The Law and Economics of the Environment

The Law and Economics of the Environment

Edited by Anthony Heyes

This outstanding book focuses on how economics can contribute to the design, implementation and appraisal of legal systems that create the ‘right’ incentives for environmental protection. The sixteen original and specially commissioned contributions – written by some of the leading names in their field – span many of the important areas of contemporary interest and employ case study material combined with theoretical, empirical and experimental research.

Chapter 8: Self-enforcement of environmental law

Robert Innes

Subjects: economics and finance, environmental economics, environment, environmental economics, environmental law, environmental sociology, law - academic, environmental law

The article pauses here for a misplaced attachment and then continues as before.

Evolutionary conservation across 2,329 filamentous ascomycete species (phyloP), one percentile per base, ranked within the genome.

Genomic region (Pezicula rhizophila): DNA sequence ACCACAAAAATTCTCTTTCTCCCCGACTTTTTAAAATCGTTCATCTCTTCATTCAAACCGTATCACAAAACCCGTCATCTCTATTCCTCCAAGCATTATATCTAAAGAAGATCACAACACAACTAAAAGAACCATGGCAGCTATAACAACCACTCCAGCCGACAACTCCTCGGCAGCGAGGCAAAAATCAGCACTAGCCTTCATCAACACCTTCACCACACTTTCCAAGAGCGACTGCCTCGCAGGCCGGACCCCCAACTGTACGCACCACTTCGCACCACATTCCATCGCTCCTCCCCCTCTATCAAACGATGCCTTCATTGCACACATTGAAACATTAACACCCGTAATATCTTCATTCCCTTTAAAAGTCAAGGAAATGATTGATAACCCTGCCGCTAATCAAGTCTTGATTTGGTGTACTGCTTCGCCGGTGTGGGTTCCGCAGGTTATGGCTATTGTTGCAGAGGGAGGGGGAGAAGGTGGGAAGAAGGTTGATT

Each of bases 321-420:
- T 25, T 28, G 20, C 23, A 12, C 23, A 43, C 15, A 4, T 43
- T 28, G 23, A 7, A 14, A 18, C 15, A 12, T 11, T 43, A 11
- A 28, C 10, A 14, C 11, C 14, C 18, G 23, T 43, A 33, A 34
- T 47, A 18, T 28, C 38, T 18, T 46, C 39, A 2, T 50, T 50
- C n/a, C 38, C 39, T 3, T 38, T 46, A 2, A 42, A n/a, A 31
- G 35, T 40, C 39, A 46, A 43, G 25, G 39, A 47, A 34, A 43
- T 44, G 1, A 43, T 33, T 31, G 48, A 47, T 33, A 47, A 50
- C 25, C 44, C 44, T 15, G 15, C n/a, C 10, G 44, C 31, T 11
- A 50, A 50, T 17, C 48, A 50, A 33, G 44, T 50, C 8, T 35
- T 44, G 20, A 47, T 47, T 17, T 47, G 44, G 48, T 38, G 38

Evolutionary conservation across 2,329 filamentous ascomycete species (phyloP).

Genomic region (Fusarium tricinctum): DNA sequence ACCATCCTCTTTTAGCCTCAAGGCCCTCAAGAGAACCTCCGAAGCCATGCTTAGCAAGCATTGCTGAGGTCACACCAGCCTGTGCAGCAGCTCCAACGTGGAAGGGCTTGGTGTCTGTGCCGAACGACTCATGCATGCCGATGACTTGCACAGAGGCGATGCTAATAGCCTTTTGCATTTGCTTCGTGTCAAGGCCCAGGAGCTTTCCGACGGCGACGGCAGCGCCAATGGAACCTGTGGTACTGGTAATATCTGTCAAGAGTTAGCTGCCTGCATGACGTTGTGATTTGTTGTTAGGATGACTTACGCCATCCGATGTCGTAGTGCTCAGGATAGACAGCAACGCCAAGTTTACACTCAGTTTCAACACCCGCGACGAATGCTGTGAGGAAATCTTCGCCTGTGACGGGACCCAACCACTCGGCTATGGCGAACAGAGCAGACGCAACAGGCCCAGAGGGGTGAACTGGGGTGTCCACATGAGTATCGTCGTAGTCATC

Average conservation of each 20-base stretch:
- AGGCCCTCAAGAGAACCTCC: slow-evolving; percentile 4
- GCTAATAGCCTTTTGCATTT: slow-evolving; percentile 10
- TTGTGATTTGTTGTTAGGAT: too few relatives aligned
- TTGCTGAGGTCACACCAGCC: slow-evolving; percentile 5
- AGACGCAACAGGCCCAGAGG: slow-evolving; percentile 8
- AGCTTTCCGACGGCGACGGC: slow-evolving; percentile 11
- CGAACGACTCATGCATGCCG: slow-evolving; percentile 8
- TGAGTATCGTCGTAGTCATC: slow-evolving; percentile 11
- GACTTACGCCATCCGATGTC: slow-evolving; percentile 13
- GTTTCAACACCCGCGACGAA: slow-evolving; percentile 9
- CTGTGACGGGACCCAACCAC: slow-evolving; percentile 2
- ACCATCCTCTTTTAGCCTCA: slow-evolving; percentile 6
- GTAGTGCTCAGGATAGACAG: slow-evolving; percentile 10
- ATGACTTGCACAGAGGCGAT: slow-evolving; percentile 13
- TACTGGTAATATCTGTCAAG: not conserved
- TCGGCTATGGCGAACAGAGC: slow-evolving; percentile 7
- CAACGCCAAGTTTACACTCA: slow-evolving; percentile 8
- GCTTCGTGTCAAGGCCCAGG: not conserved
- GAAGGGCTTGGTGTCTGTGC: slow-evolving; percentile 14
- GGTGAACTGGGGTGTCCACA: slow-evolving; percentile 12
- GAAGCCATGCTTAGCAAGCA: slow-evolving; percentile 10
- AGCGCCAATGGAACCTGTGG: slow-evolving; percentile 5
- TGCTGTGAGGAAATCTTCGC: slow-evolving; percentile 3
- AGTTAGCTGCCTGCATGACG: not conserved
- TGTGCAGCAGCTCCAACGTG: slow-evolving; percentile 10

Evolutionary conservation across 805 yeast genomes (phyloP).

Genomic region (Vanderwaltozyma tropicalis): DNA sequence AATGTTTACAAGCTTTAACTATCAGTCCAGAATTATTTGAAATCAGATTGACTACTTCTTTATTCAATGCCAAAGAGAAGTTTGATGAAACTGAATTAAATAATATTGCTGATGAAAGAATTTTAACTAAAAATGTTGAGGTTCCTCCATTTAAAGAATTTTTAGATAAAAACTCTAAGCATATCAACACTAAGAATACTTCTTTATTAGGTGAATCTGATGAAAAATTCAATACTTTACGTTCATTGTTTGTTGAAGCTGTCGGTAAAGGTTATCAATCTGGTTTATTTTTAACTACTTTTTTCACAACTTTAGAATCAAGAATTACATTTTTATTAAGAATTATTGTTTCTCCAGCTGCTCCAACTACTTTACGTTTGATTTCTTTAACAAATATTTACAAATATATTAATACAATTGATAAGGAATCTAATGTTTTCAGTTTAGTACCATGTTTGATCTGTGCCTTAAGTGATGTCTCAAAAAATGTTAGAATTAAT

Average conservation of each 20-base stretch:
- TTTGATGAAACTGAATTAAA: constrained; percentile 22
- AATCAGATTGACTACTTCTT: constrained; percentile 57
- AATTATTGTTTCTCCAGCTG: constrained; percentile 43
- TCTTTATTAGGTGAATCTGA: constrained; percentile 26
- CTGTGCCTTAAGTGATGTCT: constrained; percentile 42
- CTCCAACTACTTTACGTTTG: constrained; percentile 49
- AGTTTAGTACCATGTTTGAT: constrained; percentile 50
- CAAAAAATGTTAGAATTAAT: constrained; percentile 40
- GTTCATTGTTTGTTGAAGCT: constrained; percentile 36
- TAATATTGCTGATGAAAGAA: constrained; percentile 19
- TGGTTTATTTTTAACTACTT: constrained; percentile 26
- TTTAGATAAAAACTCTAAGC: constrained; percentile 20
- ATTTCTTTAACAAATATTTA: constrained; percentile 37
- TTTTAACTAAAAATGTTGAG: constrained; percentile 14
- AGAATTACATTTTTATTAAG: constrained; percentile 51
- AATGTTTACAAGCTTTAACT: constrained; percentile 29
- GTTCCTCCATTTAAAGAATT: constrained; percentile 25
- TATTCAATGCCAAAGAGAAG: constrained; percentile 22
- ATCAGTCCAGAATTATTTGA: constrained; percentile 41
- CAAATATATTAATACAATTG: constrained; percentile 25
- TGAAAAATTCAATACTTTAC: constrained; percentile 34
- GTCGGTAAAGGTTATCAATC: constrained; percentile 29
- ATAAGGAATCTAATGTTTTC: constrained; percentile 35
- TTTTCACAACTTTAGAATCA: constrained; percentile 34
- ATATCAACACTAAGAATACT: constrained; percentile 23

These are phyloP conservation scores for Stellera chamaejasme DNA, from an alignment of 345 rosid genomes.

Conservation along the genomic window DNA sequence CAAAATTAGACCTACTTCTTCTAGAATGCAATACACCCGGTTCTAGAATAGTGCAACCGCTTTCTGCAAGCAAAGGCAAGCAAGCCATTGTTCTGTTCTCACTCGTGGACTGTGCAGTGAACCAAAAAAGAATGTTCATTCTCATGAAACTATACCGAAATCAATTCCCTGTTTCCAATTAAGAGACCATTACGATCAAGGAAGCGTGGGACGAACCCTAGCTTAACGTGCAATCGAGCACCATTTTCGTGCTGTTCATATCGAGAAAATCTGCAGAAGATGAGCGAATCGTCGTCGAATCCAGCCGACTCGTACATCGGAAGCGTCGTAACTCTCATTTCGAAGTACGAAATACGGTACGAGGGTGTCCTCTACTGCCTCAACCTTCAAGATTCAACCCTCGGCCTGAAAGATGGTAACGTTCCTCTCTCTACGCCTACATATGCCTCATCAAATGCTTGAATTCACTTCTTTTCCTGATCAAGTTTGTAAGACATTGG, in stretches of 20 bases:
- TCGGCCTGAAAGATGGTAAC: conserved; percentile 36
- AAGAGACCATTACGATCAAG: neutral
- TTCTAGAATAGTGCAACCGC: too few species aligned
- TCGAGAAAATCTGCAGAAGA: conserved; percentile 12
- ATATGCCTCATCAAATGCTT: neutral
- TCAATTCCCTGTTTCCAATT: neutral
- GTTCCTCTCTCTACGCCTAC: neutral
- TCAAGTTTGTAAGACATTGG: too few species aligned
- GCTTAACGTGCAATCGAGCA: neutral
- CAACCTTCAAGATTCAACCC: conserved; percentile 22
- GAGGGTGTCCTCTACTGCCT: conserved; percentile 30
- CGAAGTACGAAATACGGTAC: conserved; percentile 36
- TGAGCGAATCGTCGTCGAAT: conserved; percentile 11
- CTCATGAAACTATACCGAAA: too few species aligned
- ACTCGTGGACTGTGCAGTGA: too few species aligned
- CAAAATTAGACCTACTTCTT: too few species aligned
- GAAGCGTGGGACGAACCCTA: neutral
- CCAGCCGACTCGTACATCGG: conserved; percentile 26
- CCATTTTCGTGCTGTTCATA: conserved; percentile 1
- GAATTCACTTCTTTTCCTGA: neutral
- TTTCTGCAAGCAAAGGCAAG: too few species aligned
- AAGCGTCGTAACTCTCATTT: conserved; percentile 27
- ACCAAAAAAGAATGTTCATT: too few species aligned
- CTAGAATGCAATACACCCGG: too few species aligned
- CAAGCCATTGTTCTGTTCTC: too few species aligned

Robert Innes When environmental laws are breached, violating firms can often engage in remediation activity that reduces the harm caused by their violation. Polluters can clean up contaminated sites and act quickly to end their discharges. A possible objective of law enforcement is what I shall call self-policing of behaviour, when violators voluntarily engage in these sorts of remediation activities. A further objective of law enforcement may be the self-reporting of environmental offences to government authorities, and firm investments in environmental self-auditing programmes that enable firms to discover their offences, report them and clean them up. In this chapter, I consider how government enforcement programmes can prompt firms to engage in these self-enforcement activities, and the economic merits of doing so. At the crux of this inquiry is the premise that law enforcement is costly, so that prompting firms to exercise due care in preventing harmful environmental accidents – and cleaning them up when they occur – cannot be accomplished with the free imposition of sanctions for inefficient conduct. Instead, the government must monitor potential violators with cost, and optimal regimes of monitoring and sanctions must account for both the societal benefits of the harm that is prevented and the government enforcement costs that are borne.1 As will be seen in what follows, such enforcement costs can provide a powerful economic motive for eliciting the self-initiated enforcement actions at issue in this chapter. I begin this inquiry in the next section by focusing on the scope for selfreporting of behaviour to improve...

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